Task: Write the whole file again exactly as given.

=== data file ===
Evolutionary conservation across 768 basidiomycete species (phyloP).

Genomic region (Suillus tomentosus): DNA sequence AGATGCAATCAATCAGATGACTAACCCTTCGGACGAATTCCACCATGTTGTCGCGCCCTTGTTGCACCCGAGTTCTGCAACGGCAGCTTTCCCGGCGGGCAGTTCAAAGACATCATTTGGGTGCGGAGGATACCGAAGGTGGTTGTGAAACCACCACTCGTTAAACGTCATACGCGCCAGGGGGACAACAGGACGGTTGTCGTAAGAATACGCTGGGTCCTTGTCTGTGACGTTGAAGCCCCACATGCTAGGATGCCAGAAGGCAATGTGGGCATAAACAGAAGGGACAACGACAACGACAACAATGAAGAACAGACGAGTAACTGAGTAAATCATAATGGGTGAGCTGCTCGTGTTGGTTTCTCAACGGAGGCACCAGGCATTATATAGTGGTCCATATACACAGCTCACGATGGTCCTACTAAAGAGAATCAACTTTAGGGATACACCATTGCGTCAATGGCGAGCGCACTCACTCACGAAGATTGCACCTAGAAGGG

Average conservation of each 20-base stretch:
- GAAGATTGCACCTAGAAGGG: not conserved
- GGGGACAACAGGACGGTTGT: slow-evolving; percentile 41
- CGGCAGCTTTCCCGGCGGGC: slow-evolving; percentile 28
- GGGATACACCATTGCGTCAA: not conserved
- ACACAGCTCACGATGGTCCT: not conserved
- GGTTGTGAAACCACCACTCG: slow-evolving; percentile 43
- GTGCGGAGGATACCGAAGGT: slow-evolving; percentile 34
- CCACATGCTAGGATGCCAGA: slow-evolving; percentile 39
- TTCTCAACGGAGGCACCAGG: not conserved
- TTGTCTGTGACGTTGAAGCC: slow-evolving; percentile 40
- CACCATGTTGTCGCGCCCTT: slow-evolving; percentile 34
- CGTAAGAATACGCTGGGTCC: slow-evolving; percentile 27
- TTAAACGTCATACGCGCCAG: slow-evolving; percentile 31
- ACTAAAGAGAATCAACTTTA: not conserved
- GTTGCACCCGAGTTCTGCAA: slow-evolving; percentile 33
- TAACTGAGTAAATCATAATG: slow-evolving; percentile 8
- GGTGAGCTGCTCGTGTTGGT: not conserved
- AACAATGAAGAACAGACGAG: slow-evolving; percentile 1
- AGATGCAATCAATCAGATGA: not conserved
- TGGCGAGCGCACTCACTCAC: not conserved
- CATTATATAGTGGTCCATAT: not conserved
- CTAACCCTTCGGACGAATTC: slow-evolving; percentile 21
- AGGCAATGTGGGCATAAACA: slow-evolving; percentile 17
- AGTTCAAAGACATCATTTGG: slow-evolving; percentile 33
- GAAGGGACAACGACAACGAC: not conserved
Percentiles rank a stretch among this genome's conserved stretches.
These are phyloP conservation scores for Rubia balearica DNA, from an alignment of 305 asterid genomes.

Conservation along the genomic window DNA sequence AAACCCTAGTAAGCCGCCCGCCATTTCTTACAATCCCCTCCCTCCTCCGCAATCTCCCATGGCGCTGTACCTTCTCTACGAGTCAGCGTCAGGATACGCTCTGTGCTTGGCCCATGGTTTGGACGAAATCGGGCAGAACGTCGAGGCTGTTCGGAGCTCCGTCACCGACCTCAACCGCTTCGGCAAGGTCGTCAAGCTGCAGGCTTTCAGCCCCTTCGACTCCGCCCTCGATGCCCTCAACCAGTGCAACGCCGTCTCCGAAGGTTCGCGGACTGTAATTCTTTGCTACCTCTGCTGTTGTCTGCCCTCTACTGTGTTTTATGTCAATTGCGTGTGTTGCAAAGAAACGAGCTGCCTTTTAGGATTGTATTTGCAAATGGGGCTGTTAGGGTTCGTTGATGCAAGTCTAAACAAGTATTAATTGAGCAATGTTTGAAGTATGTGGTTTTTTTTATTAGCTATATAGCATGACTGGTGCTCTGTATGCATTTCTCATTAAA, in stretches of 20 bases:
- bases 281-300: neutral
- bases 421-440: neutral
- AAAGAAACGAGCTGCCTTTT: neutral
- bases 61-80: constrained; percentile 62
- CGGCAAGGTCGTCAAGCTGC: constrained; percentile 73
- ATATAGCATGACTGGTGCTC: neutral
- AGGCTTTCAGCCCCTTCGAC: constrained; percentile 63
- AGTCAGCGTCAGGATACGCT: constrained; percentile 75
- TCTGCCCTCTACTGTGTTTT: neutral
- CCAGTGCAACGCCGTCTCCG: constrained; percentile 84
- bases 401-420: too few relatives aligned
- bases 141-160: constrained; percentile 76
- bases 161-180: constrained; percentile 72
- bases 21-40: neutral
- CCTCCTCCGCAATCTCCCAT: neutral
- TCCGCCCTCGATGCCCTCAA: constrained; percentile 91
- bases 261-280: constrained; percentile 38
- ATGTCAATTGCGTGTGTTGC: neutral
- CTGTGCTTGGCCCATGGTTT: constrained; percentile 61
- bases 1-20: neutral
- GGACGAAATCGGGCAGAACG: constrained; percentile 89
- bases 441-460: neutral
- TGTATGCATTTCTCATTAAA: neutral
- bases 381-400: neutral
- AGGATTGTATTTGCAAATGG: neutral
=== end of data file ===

Evolutionary conservation across 768 basidiomycete species (phyloP).

Genomic region (Suillus tomentosus): DNA sequence AGATGCAATCAATCAGATGACTAACCCTTCGGACGAATTCCACCATGTTGTCGCGCCCTTGTTGCACCCGAGTTCTGCAACGGCAGCTTTCCCGGCGGGCAGTTCAAAGACATCATTTGGGTGCGGAGGATACCGAAGGTGGTTGTGAAACCACCACTCGTTAAACGTCATACGCGCCAGGGGGACAACAGGACGGTTGTCGTAAGAATACGCTGGGTCCTTGTCTGTGACGTTGAAGCCCCACATGCTAGGATGCCAGAAGGCAATGTGGGCATAAACAGAAGGGACAACGACAACGACAACAATGAAGAACAGACGAGTAACTGAGTAAATCATAATGGGTGAGCTGCTCGTGTTGGTTTCTCAACGGAGGCACCAGGCATTATATAGTGGTCCATATACACAGCTCACGATGGTCCTACTAAAGAGAATCAACTTTAGGGATACACCATTGCGTCAATGGCGAGCGCACTCACTCACGAAGATTGCACCTAGAAGGG

Average conservation of each 20-base stretch:
- GAAGATTGCACCTAGAAGGG: not conserved
- GGGGACAACAGGACGGTTGT: slow-evolving; percentile 41
- CGGCAGCTTTCCCGGCGGGC: slow-evolving; percentile 28
- GGGATACACCATTGCGTCAA: not conserved
- ACACAGCTCACGATGGTCCT: not conserved
- GGTTGTGAAACCACCACTCG: slow-evolving; percentile 43
- GTGCGGAGGATACCGAAGGT: slow-evolving; percentile 34
- CCACATGCTAGGATGCCAGA: slow-evolving; percentile 39
- TTCTCAACGGAGGCACCAGG: not conserved
- TTGTCTGTGACGTTGAAGCC: slow-evolving; percentile 40
- CACCATGTTGTCGCGCCCTT: slow-evolving; percentile 34
- CGTAAGAATACGCTGGGTCC: slow-evolving; percentile 27
- TTAAACGTCATACGCGCCAG: slow-evolving; percentile 31
- ACTAAAGAGAATCAACTTTA: not conserved
- GTTGCACCCGAGTTCTGCAA: slow-evolving; percentile 33
- TAACTGAGTAAATCATAATG: slow-evolving; percentile 8
- GGTGAGCTGCTCGTGTTGGT: not conserved
- AACAATGAAGAACAGACGAG: slow-evolving; percentile 1
- AGATGCAATCAATCAGATGA: not conserved
- TGGCGAGCGCACTCACTCAC: not conserved
- CATTATATAGTGGTCCATAT: not conserved
- CTAACCCTTCGGACGAATTC: slow-evolving; percentile 21
- AGGCAATGTGGGCATAAACA: slow-evolving; percentile 17
- AGTTCAAAGACATCATTTGG: slow-evolving; percentile 33
- GAAGGGACAACGACAACGAC: not conserved
Percentiles rank a stretch among this genome's conserved stretches.
These are phyloP conservation scores for Rubia balearica DNA, from an alignment of 305 asterid genomes.

Conservation along the genomic window DNA sequence AAACCCTAGTAAGCCGCCCGCCATTTCTTACAATCCCCTCCCTCCTCCGCAATCTCCCATGGCGCTGTACCTTCTCTACGAGTCAGCGTCAGGATACGCTCTGTGCTTGGCCCATGGTTTGGACGAAATCGGGCAGAACGTCGAGGCTGTTCGGAGCTCCGTCACCGACCTCAACCGCTTCGGCAAGGTCGTCAAGCTGCAGGCTTTCAGCCCCTTCGACTCCGCCCTCGATGCCCTCAACCAGTGCAACGCCGTCTCCGAAGGTTCGCGGACTGTAATTCTTTGCTACCTCTGCTGTTGTCTGCCCTCTACTGTGTTTTATGTCAATTGCGTGTGTTGCAAAGAAACGAGCTGCCTTTTAGGATTGTATTTGCAAATGGGGCTGTTAGGGTTCGTTGATGCAAGTCTAAACAAGTATTAATTGAGCAATGTTTGAAGTATGTGGTTTTTTTTATTAGCTATATAGCATGACTGGTGCTCTGTATGCATTTCTCATTAAA, in stretches of 20 bases:
- bases 281-300: neutral
- bases 421-440: neutral
- AAAGAAACGAGCTGCCTTTT: neutral
- bases 61-80: constrained; percentile 62
- CGGCAAGGTCGTCAAGCTGC: constrained; percentile 73
- ATATAGCATGACTGGTGCTC: neutral
- AGGCTTTCAGCCCCTTCGAC: constrained; percentile 63
- AGTCAGCGTCAGGATACGCT: constrained; percentile 75
- TCTGCCCTCTACTGTGTTTT: neutral
- CCAGTGCAACGCCGTCTCCG: constrained; percentile 84
- bases 401-420: too few relatives aligned
- bases 141-160: constrained; percentile 76
- bases 161-180: constrained; percentile 72
- bases 21-40: neutral
- CCTCCTCCGCAATCTCCCAT: neutral
- TCCGCCCTCGATGCCCTCAA: constrained; percentile 91
- bases 261-280: constrained; percentile 38
- ATGTCAATTGCGTGTGTTGC: neutral
- CTGTGCTTGGCCCATGGTTT: constrained; percentile 61
- bases 1-20: neutral
- GGACGAAATCGGGCAGAACG: constrained; percentile 89
- bases 441-460: neutral
- TGTATGCATTTCTCATTAAA: neutral
- bases 381-400: neutral
- AGGATTGTATTTGCAAATGG: neutral